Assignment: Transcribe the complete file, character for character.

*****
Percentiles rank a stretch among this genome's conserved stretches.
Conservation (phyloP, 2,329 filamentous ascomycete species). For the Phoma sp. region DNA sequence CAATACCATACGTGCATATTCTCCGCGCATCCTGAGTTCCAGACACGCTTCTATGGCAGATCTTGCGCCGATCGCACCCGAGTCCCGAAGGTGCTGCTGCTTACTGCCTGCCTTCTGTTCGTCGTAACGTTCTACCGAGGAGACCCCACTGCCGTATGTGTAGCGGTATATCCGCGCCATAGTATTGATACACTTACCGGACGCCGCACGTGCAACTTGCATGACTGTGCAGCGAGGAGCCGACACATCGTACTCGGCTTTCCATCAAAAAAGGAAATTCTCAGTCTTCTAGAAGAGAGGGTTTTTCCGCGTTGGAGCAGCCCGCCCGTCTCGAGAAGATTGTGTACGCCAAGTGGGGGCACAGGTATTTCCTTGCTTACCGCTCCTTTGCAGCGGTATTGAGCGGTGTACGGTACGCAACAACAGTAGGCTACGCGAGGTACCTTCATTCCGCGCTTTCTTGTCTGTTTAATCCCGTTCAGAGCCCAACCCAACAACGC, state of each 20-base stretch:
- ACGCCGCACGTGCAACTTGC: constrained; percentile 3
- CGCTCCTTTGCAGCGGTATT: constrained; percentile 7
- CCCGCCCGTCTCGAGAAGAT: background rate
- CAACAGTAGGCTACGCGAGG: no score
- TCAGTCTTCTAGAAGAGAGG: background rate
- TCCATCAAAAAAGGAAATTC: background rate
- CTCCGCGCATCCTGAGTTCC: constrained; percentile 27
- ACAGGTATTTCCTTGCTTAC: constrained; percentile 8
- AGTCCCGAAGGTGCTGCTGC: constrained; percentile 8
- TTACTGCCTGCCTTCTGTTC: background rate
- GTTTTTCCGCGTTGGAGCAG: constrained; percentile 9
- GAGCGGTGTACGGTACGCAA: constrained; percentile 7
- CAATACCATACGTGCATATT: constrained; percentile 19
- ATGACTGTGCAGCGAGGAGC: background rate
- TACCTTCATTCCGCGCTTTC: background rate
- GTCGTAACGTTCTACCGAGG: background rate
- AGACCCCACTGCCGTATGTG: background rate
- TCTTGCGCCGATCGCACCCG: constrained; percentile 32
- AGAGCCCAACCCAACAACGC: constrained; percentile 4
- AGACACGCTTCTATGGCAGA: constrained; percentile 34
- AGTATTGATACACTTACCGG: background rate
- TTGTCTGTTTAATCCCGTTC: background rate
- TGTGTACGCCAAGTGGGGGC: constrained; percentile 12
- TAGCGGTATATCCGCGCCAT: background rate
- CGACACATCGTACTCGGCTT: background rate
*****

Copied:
Percentiles rank a stretch among this genome's conserved stretches.
Conservation (phyloP, 2,329 filamentous ascomycete species). For the Phoma sp. region DNA sequence CAATACCATACGTGCATATTCTCCGCGCATCCTGAGTTCCAGACACGCTTCTATGGCAGATCTTGCGCCGATCGCACCCGAGTCCCGAAGGTGCTGCTGCTTACTGCCTGCCTTCTGTTCGTCGTAACGTTCTACCGAGGAGACCCCACTGCCGTATGTGTAGCGGTATATCCGCGCCATAGTATTGATACACTTACCGGACGCCGCACGTGCAACTTGCATGACTGTGCAGCGAGGAGCCGACACATCGTACTCGGCTTTCCATCAAAAAAGGAAATTCTCAGTCTTCTAGAAGAGAGGGTTTTTCCGCGTTGGAGCAGCCCGCCCGTCTCGAGAAGATTGTGTACGCCAAGTGGGGGCACAGGTATTTCCTTGCTTACCGCTCCTTTGCAGCGGTATTGAGCGGTGTACGGTACGCAACAACAGTAGGCTACGCGAGGTACCTTCATTCCGCGCTTTCTTGTCTGTTTAATCCCGTTCAGAGCCCAACCCAACAACGC, state of each 20-base stretch:
- ACGCCGCACGTGCAACTTGC: constrained; percentile 3
- CGCTCCTTTGCAGCGGTATT: constrained; percentile 7
- CCCGCCCGTCTCGAGAAGAT: background rate
- CAACAGTAGGCTACGCGAGG: no score
- TCAGTCTTCTAGAAGAGAGG: background rate
- TCCATCAAAAAAGGAAATTC: background rate
- CTCCGCGCATCCTGAGTTCC: constrained; percentile 27
- ACAGGTATTTCCTTGCTTAC: constrained; percentile 8
- AGTCCCGAAGGTGCTGCTGC: constrained; percentile 8
- TTACTGCCTGCCTTCTGTTC: background rate
- GTTTTTCCGCGTTGGAGCAG: constrained; percentile 9
- GAGCGGTGTACGGTACGCAA: constrained; percentile 7
- CAATACCATACGTGCATATT: constrained; percentile 19
- ATGACTGTGCAGCGAGGAGC: background rate
- TACCTTCATTCCGCGCTTTC: background rate
- GTCGTAACGTTCTACCGAGG: background rate
- AGACCCCACTGCCGTATGTG: background rate
- TCTTGCGCCGATCGCACCCG: constrained; percentile 32
- AGAGCCCAACCCAACAACGC: constrained; percentile 4
- AGACACGCTTCTATGGCAGA: constrained; percentile 34
- AGTATTGATACACTTACCGG: background rate
- TTGTCTGTTTAATCCCGTTC: background rate
- TGTGTACGCCAAGTGGGGGC: constrained; percentile 12
- TAGCGGTATATCCGCGCCAT: background rate
- CGACACATCGTACTCGGCTT: background rate